Article / 05 November 2015 at 14:23 GMT

Monetary bazookas or not, 'global crisis is inevitable'

Head of Macro Analysis / Saxo Bank
  • There is an "inevitable" global financial crisis on the way
  • We are near the end of the global recovery cycle even if it may not feel like it
  • China could delay the crisis through a QE 'monetary bazooka'
  • A new paradigm is emerging but we could jump from deflation to hyperinflation

Reuters Plaza in Canary Wharf is a symbol of the global economy, but,
accommodative policies notwithstanding, a "global crisis is inevitable". Photo: iStock

By Christopher Dembik

Until recently, the consensus assumed a strengthening of the global economy in 2016. It won’t happen. If the global economic growth manages to reach 3.1% next year, as forecast by the IMF, it will be a miracle. 

We haven’t realised that the global economic recovery is already here for over six years. This recovery phase is weaker than previous ones and much more disparate. 

Since the onset of the global financial crisis in 2007, the potential growth rate has been much lower everywhere: from 3% to 2% for the US, from 9.4% to 7.20% for China and from over 5% to below 4% for Poland. 

Many regions, such as the euro area, have remained on the sidelines and experienced stalling economic growth. Over the last two decades, economic cycles have been shortened due to the financialization of the economy, trade globalization, deregulation and the acceleration of innovation cycles. 

Since the 1990s, the US went through three recessions: in 1991, 2001 and 2009. It is erroneous to believe that the recovery has just begun. We are close to the end of the current economic cycle. The outbreak of a new global crisis in the coming years is inevitable.   

The lack of economic momentum next year and short periods of deflation related to falling oil prices will certainly push central banks to pursue their disastrous “extend-and-pretend” strategy which will increase the price of financial assets and global debt.


Low oil prices will see central banks revert to 'pretend-and-extend' policies. Photo: iStock

The European Central Bank could push further interest rates into negative territory and could increase or lengthen the purchase program. Several options are on the table: the central bank could drop the 25% purchase limit on sovereign bonds with AAA rating or could add a program to help the corporate bond market. 

Following the same path, China could take out the monetary bazooka in the first half of 2016 by launching its own version of QE-style bond buys. Along with a dovish monetary policy, China could implement a massive Keynesian stimulus programme, relying on the already-expected bond issue plan which could raise 1 billion yuan. 

This move could temporarily reassure world markets.

The only central bank that has a leeway to hike rates is the US Federal Reserve. 52% of investors expect a tightening of US monetary policy in December. 

However, the speed and magnitude of tightening will remain low. It is unlikely the rates will be back anytime soon to where they were before the global financial crisis. Too high interest rates could cause a myriad of bankruptcies in heavily indebted industries, such as the shale oil sector in the US. 

The Fed and other central banks are in a dead-end having fallen in the same trap as the Bank of Japan. If they increase rates too much, they will precipitate another financial crisis. It is impossible to stop the accommodative monetary policy.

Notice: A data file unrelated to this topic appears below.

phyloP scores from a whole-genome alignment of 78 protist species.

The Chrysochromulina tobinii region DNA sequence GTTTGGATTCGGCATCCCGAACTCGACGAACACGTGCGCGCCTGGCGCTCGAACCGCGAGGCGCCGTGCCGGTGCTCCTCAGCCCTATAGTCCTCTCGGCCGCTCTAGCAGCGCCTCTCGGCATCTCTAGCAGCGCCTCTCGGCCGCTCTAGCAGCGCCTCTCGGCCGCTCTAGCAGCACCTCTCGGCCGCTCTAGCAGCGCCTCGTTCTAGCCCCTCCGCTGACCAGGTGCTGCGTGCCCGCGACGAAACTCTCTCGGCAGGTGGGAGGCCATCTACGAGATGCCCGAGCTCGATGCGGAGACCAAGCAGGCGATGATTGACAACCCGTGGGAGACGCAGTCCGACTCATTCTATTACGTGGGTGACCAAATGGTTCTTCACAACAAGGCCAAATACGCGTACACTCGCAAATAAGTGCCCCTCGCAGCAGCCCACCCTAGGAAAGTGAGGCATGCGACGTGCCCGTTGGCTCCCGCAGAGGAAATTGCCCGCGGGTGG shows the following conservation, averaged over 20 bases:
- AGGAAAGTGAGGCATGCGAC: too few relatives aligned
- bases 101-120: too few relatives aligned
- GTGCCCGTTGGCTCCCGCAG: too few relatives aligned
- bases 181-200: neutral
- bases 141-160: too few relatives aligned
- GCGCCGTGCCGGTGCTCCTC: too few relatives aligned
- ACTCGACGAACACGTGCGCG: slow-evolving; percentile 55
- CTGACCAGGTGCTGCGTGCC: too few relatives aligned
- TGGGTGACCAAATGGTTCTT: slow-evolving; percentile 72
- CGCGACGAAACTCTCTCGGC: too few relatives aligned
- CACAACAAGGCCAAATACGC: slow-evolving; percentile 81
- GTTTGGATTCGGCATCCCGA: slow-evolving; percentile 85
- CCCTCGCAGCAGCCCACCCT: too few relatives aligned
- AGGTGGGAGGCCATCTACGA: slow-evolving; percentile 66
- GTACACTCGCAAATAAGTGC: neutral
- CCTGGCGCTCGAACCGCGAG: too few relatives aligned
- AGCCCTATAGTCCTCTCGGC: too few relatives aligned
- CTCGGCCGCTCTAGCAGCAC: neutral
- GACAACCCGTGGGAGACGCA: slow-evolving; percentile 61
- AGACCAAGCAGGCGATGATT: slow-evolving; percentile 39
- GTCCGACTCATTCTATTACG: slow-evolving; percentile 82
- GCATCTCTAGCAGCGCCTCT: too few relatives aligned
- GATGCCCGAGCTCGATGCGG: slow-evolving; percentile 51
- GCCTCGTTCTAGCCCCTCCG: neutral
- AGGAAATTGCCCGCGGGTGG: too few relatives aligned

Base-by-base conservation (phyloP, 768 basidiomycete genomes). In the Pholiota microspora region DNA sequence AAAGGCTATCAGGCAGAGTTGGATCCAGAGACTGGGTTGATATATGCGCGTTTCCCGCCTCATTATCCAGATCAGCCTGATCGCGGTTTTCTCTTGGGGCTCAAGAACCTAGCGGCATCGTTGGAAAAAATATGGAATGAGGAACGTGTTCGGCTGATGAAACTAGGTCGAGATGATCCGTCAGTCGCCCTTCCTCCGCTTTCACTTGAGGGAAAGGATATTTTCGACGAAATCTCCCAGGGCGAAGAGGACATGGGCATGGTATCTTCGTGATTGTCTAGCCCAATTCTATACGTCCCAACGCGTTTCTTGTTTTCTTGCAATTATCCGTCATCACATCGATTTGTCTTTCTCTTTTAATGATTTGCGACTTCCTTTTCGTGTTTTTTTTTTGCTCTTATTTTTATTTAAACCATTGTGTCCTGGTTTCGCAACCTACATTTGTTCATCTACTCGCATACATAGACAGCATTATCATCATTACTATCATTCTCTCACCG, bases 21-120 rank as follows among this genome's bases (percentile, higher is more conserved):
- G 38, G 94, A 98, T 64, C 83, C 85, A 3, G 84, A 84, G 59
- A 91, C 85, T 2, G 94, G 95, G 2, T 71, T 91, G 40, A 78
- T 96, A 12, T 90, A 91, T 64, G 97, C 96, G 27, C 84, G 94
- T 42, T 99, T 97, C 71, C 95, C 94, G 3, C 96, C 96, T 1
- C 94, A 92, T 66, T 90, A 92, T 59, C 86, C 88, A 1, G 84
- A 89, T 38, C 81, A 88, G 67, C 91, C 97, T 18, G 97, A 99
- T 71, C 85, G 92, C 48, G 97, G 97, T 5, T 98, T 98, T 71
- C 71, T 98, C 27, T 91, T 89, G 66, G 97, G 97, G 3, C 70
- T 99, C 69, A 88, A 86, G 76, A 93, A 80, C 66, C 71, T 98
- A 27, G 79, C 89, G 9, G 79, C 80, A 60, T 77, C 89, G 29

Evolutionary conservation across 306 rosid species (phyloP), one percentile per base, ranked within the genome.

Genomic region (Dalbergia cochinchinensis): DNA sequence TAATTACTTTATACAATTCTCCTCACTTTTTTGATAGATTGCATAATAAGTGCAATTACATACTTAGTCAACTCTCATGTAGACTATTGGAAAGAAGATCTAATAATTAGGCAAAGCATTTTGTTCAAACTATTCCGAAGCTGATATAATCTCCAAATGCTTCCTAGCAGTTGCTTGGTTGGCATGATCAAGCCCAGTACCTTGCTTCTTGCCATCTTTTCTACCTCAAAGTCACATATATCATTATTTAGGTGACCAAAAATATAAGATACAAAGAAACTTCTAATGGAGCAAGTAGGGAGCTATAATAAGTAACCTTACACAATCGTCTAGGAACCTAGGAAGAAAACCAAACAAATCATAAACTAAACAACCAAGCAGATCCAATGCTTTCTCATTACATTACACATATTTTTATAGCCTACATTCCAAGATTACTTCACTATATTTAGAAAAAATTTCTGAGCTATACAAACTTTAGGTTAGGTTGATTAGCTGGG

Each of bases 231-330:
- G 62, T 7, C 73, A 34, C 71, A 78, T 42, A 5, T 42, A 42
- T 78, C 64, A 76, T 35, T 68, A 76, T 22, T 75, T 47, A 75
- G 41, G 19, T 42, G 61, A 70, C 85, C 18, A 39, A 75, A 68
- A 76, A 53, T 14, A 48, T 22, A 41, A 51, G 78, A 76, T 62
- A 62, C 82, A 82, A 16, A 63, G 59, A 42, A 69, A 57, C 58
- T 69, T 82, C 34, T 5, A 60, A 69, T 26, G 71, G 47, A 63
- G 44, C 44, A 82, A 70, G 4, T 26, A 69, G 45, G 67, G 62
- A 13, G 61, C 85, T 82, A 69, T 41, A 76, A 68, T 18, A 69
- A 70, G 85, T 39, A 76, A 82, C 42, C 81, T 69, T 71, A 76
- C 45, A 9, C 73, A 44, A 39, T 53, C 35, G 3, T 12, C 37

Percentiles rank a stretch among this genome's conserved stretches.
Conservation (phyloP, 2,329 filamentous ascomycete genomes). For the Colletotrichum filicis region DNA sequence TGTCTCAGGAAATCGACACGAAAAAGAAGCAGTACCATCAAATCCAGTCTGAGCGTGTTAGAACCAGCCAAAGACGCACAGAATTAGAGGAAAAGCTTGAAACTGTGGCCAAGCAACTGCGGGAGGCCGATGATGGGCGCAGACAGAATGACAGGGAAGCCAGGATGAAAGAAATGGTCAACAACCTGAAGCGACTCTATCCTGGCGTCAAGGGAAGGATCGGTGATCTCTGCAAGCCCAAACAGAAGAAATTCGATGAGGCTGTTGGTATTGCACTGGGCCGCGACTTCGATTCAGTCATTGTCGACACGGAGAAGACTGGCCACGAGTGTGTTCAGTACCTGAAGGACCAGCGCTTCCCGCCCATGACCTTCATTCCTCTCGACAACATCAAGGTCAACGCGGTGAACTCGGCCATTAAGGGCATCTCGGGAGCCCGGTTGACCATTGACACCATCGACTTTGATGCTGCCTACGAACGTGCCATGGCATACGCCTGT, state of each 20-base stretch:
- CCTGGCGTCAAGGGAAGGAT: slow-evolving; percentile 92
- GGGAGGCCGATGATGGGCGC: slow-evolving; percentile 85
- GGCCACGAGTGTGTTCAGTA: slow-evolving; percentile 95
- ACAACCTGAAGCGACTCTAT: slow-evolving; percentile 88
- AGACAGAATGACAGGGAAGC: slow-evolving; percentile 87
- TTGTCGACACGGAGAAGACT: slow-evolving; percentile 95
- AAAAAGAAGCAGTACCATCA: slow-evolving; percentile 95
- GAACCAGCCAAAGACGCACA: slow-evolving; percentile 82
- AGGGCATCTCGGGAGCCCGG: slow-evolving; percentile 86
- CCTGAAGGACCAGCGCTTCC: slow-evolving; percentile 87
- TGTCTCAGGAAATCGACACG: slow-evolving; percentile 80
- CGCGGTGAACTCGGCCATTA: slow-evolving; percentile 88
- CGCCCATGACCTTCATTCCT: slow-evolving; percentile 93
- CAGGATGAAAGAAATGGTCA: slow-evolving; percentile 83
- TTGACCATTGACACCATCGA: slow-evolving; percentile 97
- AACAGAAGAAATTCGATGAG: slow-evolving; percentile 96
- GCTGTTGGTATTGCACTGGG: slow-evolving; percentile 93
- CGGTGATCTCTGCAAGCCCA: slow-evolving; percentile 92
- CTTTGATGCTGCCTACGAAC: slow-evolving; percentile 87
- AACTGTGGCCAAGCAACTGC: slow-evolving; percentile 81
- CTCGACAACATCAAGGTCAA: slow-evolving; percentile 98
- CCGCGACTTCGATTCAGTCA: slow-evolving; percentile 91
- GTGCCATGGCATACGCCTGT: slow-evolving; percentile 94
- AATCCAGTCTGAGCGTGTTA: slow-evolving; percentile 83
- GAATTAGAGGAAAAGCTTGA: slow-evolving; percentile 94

China could open the QE floodgate to help alleviate
the global economy, temporarily. Photo: iStock

Because of the persistent low-rate environment and the risk of a new global crisis, finding the right investment has never been harder. No one is able to know the outcome of the central bank printing press. 

The world could go from deflation to hyperinflation without a stop in between for inflation as predicted by Nassim Taleb. In this uncertain context, gold remains certainly the best investment that can be used as a hedge against the coming crisis. 

Since the sudden drop of the EURCHF floor last January, the Swiss franc is no more a reliable safe haven. This decision has hurt irremediably the Swiss National Bank's credibility. Investors understood they cannot blindly believe the words of central bankers.

Although the yuan is not a safe haven, it may be the right time to invest in the Chinese currency. It is well-placed to grow in popularity and become stronger. 

By the end of 2016, the yuan could be the third most traded currency in the world, behind the US dollar and the euro. The new Silk Road has been probably the most ambitious global economic strategy in the past 50  years. It is likely to succeed and to push investors to hold more yuan products.

The paradox of the current state of the economy is that innovation clusters, linked to cloud computing or digital fabrication for instance, have never been so numerous and the growth so weak. The economy is switching to a new paradigm. 

The three biggest trends for investors are related to changing global demographics, low economic growth and climate change. An aging population will boost the development of elderly care services. 

Greater inequalities between the haves and have-nots will stimulate shared creation, production, trade and consumption of goods and services by different people and companies. 

The energy transition towards renewable energy will encourage the development of financial products still little used, like the green bonds. It is a very challenging time for investors because financial markets have never been so much influenced by central banks but plenty of investment opportunities exist in the new economy.


The juxtaposition of old and new is a feature of the new paradigm. Photo: Martin O'Rourke

— Edited by Martin O'Rourke

Christopher Dembik is an economist with Saxo Bank in Paris


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